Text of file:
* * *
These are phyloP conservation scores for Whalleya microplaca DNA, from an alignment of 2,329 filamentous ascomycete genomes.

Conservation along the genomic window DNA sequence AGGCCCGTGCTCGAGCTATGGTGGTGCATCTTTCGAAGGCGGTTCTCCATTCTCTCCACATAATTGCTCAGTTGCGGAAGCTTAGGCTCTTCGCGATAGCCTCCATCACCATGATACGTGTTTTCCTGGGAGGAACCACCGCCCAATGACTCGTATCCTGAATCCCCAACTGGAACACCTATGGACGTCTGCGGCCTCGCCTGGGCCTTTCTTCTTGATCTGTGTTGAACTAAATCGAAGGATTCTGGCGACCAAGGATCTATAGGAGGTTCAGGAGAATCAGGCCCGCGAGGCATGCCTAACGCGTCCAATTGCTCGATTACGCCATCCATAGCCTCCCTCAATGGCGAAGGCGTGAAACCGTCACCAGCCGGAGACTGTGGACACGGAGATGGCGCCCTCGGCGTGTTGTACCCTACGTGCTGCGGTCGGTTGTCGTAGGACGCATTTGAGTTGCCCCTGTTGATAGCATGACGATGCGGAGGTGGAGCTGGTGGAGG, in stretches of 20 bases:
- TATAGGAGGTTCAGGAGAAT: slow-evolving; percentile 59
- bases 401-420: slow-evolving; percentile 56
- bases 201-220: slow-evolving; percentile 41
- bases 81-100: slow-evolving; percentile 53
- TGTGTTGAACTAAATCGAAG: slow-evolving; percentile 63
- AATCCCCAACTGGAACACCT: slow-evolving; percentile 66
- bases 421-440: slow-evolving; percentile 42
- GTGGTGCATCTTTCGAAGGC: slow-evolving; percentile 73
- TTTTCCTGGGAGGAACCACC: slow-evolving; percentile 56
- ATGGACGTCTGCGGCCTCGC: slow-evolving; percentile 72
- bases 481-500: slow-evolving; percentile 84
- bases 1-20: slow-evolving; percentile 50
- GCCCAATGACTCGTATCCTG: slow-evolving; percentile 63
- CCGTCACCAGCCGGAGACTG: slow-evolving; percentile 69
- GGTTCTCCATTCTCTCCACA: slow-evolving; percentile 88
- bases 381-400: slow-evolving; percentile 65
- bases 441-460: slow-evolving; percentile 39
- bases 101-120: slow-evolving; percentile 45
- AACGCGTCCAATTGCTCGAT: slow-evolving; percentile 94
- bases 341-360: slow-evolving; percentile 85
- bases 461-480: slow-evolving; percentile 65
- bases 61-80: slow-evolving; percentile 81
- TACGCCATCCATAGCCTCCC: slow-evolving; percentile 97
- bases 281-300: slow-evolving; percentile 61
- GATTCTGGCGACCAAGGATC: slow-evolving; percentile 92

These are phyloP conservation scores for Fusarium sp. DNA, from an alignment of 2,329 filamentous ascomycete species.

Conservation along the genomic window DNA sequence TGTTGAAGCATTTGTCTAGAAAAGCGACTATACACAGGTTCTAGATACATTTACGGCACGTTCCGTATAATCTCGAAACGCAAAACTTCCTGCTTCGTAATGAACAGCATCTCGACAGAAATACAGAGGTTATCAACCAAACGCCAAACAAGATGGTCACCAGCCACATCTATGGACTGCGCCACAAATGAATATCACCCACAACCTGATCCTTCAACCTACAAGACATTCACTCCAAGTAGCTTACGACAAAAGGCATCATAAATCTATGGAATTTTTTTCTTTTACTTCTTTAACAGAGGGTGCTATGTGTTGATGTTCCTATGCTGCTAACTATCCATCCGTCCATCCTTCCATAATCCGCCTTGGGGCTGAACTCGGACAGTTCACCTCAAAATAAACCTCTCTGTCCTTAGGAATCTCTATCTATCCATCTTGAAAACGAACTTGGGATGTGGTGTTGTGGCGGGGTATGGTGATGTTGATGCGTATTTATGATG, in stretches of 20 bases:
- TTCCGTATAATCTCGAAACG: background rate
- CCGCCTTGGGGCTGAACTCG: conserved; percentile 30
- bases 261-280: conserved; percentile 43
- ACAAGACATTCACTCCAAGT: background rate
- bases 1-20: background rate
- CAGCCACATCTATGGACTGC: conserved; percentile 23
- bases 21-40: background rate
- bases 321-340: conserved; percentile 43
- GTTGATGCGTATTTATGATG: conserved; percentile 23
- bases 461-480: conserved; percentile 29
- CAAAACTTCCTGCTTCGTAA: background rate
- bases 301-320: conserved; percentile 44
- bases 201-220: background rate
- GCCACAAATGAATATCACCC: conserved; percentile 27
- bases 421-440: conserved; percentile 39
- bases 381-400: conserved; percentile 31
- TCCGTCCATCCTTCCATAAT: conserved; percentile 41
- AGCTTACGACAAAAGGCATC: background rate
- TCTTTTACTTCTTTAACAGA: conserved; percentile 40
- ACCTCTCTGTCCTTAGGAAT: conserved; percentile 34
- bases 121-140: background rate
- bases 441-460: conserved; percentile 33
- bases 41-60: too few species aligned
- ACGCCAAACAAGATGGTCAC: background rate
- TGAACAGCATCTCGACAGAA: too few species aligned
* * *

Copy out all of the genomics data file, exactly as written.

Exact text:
These are phyloP conservation scores for Whalleya microplaca DNA, from an alignment of 2,329 filamentous ascomycete genomes.

Conservation along the genomic window DNA sequence AGGCCCGTGCTCGAGCTATGGTGGTGCATCTTTCGAAGGCGGTTCTCCATTCTCTCCACATAATTGCTCAGTTGCGGAAGCTTAGGCTCTTCGCGATAGCCTCCATCACCATGATACGTGTTTTCCTGGGAGGAACCACCGCCCAATGACTCGTATCCTGAATCCCCAACTGGAACACCTATGGACGTCTGCGGCCTCGCCTGGGCCTTTCTTCTTGATCTGTGTTGAACTAAATCGAAGGATTCTGGCGACCAAGGATCTATAGGAGGTTCAGGAGAATCAGGCCCGCGAGGCATGCCTAACGCGTCCAATTGCTCGATTACGCCATCCATAGCCTCCCTCAATGGCGAAGGCGTGAAACCGTCACCAGCCGGAGACTGTGGACACGGAGATGGCGCCCTCGGCGTGTTGTACCCTACGTGCTGCGGTCGGTTGTCGTAGGACGCATTTGAGTTGCCCCTGTTGATAGCATGACGATGCGGAGGTGGAGCTGGTGGAGG, in stretches of 20 bases:
- TATAGGAGGTTCAGGAGAAT: slow-evolving; percentile 59
- bases 401-420: slow-evolving; percentile 56
- bases 201-220: slow-evolving; percentile 41
- bases 81-100: slow-evolving; percentile 53
- TGTGTTGAACTAAATCGAAG: slow-evolving; percentile 63
- AATCCCCAACTGGAACACCT: slow-evolving; percentile 66
- bases 421-440: slow-evolving; percentile 42
- GTGGTGCATCTTTCGAAGGC: slow-evolving; percentile 73
- TTTTCCTGGGAGGAACCACC: slow-evolving; percentile 56
- ATGGACGTCTGCGGCCTCGC: slow-evolving; percentile 72
- bases 481-500: slow-evolving; percentile 84
- bases 1-20: slow-evolving; percentile 50
- GCCCAATGACTCGTATCCTG: slow-evolving; percentile 63
- CCGTCACCAGCCGGAGACTG: slow-evolving; percentile 69
- GGTTCTCCATTCTCTCCACA: slow-evolving; percentile 88
- bases 381-400: slow-evolving; percentile 65
- bases 441-460: slow-evolving; percentile 39
- bases 101-120: slow-evolving; percentile 45
- AACGCGTCCAATTGCTCGAT: slow-evolving; percentile 94
- bases 341-360: slow-evolving; percentile 85
- bases 461-480: slow-evolving; percentile 65
- bases 61-80: slow-evolving; percentile 81
- TACGCCATCCATAGCCTCCC: slow-evolving; percentile 97
- bases 281-300: slow-evolving; percentile 61
- GATTCTGGCGACCAAGGATC: slow-evolving; percentile 92

These are phyloP conservation scores for Fusarium sp. DNA, from an alignment of 2,329 filamentous ascomycete species.

Conservation along the genomic window DNA sequence TGTTGAAGCATTTGTCTAGAAAAGCGACTATACACAGGTTCTAGATACATTTACGGCACGTTCCGTATAATCTCGAAACGCAAAACTTCCTGCTTCGTAATGAACAGCATCTCGACAGAAATACAGAGGTTATCAACCAAACGCCAAACAAGATGGTCACCAGCCACATCTATGGACTGCGCCACAAATGAATATCACCCACAACCTGATCCTTCAACCTACAAGACATTCACTCCAAGTAGCTTACGACAAAAGGCATCATAAATCTATGGAATTTTTTTCTTTTACTTCTTTAACAGAGGGTGCTATGTGTTGATGTTCCTATGCTGCTAACTATCCATCCGTCCATCCTTCCATAATCCGCCTTGGGGCTGAACTCGGACAGTTCACCTCAAAATAAACCTCTCTGTCCTTAGGAATCTCTATCTATCCATCTTGAAAACGAACTTGGGATGTGGTGTTGTGGCGGGGTATGGTGATGTTGATGCGTATTTATGATG, in stretches of 20 bases:
- TTCCGTATAATCTCGAAACG: background rate
- CCGCCTTGGGGCTGAACTCG: conserved; percentile 30
- bases 261-280: conserved; percentile 43
- ACAAGACATTCACTCCAAGT: background rate
- bases 1-20: background rate
- CAGCCACATCTATGGACTGC: conserved; percentile 23
- bases 21-40: background rate
- bases 321-340: conserved; percentile 43
- GTTGATGCGTATTTATGATG: conserved; percentile 23
- bases 461-480: conserved; percentile 29
- CAAAACTTCCTGCTTCGTAA: background rate
- bases 301-320: conserved; percentile 44
- bases 201-220: background rate
- GCCACAAATGAATATCACCC: conserved; percentile 27
- bases 421-440: conserved; percentile 39
- bases 381-400: conserved; percentile 31
- TCCGTCCATCCTTCCATAAT: conserved; percentile 41
- AGCTTACGACAAAAGGCATC: background rate
- TCTTTTACTTCTTTAACAGA: conserved; percentile 40
- ACCTCTCTGTCCTTAGGAAT: conserved; percentile 34
- bases 121-140: background rate
- bases 441-460: conserved; percentile 33
- bases 41-60: too few species aligned
- ACGCCAAACAAGATGGTCAC: background rate
- TGAACAGCATCTCGACAGAA: too few species aligned